15. Seattle/Tacoma, Washington
Named the “Nisqually Earthquake” after the Nisqually Delta, this earthquake centered in the southern Puget Sound and mostly affected areas including Seattle, Tacoma and Olympia. The 6.9 magnitude earthquake occurred on Ash Wednesday, February 28, 2001 and was felt throughout Washington, Oregon, Canada and Idaho. The damage was $2 billion. Fortunately there was no loss of life due to the earthquake, but there was a lot of property damage and infrastructure damage. Bridges and factories were heavily damaged. The air traffic control tower at Sea-Tac International Airport was damaged. Among the damaged buildings several were at thee Fort Lewis and McChord Air Force Base.
14. Kashmir, Pakistan
On October 8, 2005 a 7.6 magnitude earthquake shook northern Pakistan and Azad Kashmir. Effects of the earthquake were wide reaching and spread as far as Afghanistan, Tajikistan and western China. The total damage was $5.4 billion. The area was crippled by the earthquake and its aftershocks. Buildings, hospitals and schools were heavily damaged as well as infrastructure. An estimated 85,000 people died and more than 69,000 were injured. Many were left homeless and it took many years to rebuild the area
A 7.8 magnitude earthquake struck Nepal on April 25, 2015 causing $10 billion. The epicenter was the Gorkha District in Barpak, Gorkha and the effects were widespread. More than 5000 people were killed and over 10,000 suffered injuries. Many were left homeless. Many buildings including historically significant buildings and religious sites were destroyed in the worst earthquake to strike Nepal since 1934. The earthquake triggered an avalanche on Mount Everest killing 21 climbers. Another avalanche in the Langtank Valley left 250 people missing. A 7.3 magnitude aftershock caused further damage on May 12.
12. Jiji, Taiwan
On September 20, 1999 Taiwan was hit by a 7.3 magnitude earthquake, the deadliest in the nation since a 1935 earthquake. Known locally as the “921” earthquake it caused $10 billion in damages. Over 2400 people were killed and 11,300 were injured. 100,000 people were left homeless. The earthquake severely damaged 53,768 buildings including 820 schools. Power was lost due to damaged power stations and the automatic shutdown of 3 nuclear power plants. The main Central Cross-Island Highway was severely damaged. The earthquake triggered 132 landslides crushing homes.
11. Emilia, Italy
Known as the “Emilia Earthquakes”, the northern region of Italy was struck by several earthquakes between May 20 and June 3, 2012. The epicenter was near the city of Bologna. The first earthquake was a 6.1 magnitude and left 7 people dead and many buildings and homes severely damaged. Factories and agricultural land were damaged. More than 100 historically significant buildings were damaged. The first earthquake was followed b a 5.2 magnitude earthquake an hour later. A third earthquake on May 29 was a 5.8 magnitude and left 20 people dead. Many more buildings were damaged due to being weakened by the first earthquake. An aftershock on June 3 further caused damage. The cost of the earthquakes were $15.8 billion.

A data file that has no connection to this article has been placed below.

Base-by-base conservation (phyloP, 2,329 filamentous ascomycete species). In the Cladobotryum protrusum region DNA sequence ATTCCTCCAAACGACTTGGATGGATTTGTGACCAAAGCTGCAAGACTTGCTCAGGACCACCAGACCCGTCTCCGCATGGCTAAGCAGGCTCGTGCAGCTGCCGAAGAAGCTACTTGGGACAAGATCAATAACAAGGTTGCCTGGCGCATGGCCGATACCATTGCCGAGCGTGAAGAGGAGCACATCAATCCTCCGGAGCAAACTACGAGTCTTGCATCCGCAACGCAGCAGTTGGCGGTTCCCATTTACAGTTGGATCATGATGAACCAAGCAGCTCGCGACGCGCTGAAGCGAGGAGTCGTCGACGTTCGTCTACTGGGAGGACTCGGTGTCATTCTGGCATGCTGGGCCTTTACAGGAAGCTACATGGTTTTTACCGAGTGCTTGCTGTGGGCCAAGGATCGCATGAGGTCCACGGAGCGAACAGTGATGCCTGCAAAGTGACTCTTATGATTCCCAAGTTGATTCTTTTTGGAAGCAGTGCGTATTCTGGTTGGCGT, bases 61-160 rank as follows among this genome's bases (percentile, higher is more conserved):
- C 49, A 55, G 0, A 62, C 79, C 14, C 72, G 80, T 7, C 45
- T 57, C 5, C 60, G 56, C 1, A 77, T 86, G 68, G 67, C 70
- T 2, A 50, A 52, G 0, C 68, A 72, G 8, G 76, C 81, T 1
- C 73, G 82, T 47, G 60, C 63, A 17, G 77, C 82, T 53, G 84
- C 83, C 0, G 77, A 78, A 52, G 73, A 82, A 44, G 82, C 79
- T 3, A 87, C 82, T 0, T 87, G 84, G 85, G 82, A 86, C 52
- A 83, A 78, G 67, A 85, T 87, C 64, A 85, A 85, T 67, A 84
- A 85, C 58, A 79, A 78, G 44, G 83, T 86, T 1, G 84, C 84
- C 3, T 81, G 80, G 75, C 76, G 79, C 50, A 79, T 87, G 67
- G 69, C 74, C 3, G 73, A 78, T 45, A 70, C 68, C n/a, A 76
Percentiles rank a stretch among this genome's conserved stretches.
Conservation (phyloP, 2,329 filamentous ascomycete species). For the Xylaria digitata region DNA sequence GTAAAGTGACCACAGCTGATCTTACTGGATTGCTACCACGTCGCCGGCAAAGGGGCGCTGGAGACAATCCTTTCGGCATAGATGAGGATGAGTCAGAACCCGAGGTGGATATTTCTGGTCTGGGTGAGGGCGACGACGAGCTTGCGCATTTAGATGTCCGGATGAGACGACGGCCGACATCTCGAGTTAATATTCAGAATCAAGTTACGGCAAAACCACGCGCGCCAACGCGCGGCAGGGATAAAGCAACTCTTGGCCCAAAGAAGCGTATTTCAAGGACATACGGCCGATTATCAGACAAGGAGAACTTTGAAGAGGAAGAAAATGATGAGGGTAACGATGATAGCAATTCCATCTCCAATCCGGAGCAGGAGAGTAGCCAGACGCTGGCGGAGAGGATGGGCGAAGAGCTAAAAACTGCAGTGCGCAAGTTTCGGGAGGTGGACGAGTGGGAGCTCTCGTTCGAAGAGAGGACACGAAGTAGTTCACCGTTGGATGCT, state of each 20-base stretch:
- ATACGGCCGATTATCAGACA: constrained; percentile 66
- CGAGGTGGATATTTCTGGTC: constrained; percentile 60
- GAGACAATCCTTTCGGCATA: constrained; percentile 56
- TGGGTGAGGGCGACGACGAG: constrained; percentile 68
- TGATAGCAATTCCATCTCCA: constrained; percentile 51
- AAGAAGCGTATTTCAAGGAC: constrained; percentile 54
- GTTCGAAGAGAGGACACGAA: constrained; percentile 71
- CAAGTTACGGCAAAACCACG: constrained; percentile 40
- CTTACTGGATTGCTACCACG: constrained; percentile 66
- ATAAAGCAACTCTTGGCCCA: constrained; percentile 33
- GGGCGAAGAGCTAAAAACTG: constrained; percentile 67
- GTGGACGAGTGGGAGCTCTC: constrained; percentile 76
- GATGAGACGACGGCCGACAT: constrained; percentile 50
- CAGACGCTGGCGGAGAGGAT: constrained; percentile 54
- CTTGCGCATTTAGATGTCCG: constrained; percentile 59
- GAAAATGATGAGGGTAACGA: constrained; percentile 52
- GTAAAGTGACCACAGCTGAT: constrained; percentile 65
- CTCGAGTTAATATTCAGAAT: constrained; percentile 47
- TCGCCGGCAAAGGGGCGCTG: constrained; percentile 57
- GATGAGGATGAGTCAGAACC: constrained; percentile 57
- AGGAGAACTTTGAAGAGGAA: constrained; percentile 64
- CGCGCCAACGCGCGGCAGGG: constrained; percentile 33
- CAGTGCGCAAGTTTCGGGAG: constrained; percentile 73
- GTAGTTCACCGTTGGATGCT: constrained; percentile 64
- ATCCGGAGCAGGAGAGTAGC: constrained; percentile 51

10. Izmit, Turkey
Northern Turkey was shaken by a 7.6 magnitude earthquake on August 17, 1999 that caused $20 billion in damages. The earthquake lasted 37 seconds. Over 17,000 people died and a half million people were left homeless. The city of Izmit was badly damaged. The western part of Istanbul also suffered severe damages as well as other surrounding areas. The brunt of the earthquake hit industrialized and heavily populated areas. Automotive plants, oil refineries and the Turkish Naval Headquarters were heavily damaged. A fire sparked by the earthquake spread to an oil refinery. Broken water mains limited means to put the fire out.
9. Leninakan, Armenia
Armenia, at the time a part of the Soviet Union, was hit by a 6.8 magnitude earthquake on December 7, 1988. The earthquake is known as the “Spitak Earthquake” and caused $20 billion in damages. The epicenter was in an industrial area of northern Armenia which housed a nuclear power plant, electrical substations and food and chemical industries. More than 25,000 people were reported dead from the earthquake and 130,000 were left injured. Many buildings were destroyed, and the country has since instilled stricter building codes.
8. Irpinia, Italy
On November 23, 1980 southwestern Italy was hit with a 6.9 magnitude earthquake and 90 aftershocks. The cost to repair the damage was $20 billion. The cities of Naples, Salerno, Lioni and others were heavily damaged with building collapses and infrastructure damage. Over 2400 people died and 7700 were injured. 250,000 were left homeless. In 1 town, 100 people died when a medieval church collapsed during Sunday service.
7. Chuetsu, Japan